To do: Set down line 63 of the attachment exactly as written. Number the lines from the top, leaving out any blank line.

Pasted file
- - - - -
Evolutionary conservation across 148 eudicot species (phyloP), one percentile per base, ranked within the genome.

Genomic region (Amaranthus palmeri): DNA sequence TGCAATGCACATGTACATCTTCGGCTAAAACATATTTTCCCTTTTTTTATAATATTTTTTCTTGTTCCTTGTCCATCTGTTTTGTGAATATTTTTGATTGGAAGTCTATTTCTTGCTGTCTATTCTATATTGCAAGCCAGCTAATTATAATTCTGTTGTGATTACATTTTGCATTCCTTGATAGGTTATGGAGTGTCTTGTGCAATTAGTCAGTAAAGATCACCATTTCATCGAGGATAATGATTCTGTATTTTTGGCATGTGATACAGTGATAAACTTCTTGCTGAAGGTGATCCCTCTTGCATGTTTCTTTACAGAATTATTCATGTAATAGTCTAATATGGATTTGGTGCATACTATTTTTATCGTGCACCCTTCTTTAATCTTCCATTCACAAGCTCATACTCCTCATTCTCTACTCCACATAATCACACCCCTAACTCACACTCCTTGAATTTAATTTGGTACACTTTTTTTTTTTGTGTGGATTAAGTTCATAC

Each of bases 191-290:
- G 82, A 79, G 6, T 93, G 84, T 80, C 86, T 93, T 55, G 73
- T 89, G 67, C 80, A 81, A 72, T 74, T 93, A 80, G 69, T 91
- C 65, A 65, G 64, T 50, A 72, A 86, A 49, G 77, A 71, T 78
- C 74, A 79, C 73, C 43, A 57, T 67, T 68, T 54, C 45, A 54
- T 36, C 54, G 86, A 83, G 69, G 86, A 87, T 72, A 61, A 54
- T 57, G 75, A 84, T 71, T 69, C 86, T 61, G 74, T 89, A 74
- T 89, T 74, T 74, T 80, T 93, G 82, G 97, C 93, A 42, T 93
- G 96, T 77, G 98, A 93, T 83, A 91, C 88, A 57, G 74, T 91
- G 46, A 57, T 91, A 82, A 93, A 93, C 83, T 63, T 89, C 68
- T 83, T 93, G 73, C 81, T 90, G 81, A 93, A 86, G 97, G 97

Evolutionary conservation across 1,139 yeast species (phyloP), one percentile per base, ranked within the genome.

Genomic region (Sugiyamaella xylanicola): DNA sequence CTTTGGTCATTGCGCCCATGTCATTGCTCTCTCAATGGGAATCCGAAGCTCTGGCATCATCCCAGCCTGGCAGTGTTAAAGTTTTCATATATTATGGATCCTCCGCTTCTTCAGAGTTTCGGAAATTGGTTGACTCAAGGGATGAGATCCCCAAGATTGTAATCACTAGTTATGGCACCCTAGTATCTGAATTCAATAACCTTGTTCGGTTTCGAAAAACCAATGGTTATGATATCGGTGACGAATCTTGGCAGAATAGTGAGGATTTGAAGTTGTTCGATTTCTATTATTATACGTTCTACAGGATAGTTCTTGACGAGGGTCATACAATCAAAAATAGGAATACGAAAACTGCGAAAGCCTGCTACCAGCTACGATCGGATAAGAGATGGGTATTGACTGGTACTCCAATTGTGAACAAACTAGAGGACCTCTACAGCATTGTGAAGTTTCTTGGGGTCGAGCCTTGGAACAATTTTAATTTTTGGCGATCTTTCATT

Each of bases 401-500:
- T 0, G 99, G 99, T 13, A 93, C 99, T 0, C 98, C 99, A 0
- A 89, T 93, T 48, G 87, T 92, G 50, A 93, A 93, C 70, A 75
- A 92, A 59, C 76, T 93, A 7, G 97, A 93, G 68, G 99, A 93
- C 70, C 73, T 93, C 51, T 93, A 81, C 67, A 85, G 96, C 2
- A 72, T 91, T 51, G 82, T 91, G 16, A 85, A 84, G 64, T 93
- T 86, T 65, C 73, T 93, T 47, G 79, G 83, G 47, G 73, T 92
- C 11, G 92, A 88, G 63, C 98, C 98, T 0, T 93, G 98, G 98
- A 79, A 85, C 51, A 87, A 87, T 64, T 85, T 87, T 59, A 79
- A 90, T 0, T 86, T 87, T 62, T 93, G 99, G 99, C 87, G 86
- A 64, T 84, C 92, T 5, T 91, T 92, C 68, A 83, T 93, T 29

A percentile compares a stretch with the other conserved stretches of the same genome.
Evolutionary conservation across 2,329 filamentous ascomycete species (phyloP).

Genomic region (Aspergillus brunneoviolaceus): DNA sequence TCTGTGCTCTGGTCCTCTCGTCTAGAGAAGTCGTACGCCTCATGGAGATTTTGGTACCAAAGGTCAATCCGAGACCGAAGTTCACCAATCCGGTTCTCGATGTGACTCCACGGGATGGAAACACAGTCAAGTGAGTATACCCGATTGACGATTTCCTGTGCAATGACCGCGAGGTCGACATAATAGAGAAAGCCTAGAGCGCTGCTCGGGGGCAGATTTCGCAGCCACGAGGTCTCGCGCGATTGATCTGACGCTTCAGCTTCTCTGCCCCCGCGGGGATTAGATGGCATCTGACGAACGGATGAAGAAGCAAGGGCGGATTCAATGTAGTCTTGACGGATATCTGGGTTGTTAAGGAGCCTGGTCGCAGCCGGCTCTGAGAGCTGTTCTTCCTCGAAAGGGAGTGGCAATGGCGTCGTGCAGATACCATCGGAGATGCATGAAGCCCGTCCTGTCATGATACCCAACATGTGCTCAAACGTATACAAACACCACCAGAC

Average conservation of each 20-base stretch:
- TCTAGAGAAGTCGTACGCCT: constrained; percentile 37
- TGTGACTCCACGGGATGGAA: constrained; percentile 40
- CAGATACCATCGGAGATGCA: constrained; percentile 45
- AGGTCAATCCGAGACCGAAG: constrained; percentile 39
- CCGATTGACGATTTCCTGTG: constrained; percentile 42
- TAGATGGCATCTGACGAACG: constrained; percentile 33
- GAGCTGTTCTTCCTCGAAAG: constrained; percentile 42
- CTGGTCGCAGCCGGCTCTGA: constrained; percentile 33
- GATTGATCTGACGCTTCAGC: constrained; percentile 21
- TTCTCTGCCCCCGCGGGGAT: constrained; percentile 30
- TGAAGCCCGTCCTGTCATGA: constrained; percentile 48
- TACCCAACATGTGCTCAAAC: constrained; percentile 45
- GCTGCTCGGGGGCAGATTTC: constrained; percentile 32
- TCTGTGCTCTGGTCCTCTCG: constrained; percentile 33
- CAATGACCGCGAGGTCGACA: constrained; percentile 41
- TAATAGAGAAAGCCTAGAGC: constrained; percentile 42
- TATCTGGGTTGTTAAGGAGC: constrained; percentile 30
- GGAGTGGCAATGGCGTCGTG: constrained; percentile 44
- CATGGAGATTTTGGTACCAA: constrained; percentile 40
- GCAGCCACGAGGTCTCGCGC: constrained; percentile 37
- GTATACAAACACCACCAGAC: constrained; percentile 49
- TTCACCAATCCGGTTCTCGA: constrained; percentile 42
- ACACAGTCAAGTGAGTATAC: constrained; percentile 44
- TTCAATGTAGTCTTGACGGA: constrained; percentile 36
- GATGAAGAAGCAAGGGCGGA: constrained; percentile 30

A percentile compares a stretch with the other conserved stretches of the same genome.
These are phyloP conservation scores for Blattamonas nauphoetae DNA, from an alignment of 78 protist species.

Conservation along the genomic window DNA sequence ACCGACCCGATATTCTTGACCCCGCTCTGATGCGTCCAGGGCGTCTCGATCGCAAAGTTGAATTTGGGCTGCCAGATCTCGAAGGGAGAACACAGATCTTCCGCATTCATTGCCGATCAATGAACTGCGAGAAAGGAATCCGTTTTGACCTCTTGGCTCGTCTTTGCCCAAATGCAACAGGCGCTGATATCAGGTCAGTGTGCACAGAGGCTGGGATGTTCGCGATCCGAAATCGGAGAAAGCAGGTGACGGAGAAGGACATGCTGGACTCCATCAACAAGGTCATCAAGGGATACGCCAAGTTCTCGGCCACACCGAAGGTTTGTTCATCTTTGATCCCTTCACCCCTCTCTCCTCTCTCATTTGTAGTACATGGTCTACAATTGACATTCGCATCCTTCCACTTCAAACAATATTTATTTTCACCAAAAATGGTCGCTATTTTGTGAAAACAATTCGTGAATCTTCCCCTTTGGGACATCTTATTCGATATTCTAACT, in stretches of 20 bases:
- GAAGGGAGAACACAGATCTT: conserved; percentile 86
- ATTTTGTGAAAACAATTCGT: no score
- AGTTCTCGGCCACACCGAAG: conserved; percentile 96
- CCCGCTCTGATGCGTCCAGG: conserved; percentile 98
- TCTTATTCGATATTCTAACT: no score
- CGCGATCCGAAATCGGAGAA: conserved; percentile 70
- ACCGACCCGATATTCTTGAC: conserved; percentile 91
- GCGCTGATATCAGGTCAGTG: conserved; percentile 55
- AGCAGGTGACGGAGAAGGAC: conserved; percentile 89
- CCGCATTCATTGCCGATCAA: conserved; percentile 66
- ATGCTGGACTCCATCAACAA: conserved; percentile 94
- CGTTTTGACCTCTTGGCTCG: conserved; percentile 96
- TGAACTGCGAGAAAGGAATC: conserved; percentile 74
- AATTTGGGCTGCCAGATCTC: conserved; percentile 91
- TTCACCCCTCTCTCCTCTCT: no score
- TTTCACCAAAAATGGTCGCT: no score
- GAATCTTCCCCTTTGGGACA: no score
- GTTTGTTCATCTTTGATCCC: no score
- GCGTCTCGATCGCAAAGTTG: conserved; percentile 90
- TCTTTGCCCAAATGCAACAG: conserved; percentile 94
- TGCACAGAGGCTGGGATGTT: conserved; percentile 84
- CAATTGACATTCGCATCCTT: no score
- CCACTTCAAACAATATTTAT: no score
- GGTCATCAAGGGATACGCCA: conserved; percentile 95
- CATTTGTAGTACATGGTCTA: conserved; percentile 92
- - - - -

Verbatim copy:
- TCTTATTCGATATTCTAACT: no score